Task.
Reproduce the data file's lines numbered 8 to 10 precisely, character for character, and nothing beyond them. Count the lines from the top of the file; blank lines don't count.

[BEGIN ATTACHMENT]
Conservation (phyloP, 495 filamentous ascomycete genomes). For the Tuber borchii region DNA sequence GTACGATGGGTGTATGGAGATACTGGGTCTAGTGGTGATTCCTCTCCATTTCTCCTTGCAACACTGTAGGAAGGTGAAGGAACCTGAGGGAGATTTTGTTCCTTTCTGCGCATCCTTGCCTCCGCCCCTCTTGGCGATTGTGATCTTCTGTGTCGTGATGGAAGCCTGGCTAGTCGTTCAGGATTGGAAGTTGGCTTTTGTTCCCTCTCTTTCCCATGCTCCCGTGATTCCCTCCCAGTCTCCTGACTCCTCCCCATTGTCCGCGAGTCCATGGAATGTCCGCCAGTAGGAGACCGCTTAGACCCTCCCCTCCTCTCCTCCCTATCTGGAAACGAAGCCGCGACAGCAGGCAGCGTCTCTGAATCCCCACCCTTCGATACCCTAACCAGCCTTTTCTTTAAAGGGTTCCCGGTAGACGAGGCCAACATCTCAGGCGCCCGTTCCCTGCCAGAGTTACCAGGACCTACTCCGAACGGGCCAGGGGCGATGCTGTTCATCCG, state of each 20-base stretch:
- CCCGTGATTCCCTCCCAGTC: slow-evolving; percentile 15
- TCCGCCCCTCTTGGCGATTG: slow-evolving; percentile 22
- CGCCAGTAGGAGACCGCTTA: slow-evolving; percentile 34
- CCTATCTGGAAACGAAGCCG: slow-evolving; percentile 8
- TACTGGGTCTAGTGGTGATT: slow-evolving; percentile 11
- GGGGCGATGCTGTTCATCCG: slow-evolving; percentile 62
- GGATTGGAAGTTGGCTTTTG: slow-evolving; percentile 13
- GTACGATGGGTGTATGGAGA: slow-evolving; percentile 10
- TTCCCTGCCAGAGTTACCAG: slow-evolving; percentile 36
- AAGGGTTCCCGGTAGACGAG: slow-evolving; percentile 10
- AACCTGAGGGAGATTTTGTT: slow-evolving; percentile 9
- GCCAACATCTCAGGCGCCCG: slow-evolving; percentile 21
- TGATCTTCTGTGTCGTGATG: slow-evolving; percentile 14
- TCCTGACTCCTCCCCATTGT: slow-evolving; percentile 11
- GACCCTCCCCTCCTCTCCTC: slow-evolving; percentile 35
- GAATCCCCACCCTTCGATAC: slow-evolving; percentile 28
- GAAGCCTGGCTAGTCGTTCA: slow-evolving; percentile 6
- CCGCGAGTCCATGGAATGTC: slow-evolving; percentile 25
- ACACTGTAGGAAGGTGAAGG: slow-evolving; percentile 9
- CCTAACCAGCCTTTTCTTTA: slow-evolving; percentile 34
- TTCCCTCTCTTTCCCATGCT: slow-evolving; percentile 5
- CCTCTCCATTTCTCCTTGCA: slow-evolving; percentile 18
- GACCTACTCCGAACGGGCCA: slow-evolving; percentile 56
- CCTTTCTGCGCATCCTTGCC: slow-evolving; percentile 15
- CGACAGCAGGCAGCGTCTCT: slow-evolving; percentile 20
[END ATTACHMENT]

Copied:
- GGATTGGAAGTTGGCTTTTG: slow-evolving; percentile 13
- GTACGATGGGTGTATGGAGA: slow-evolving; percentile 10
- TTCCCTGCCAGAGTTACCAG: slow-evolving; percentile 36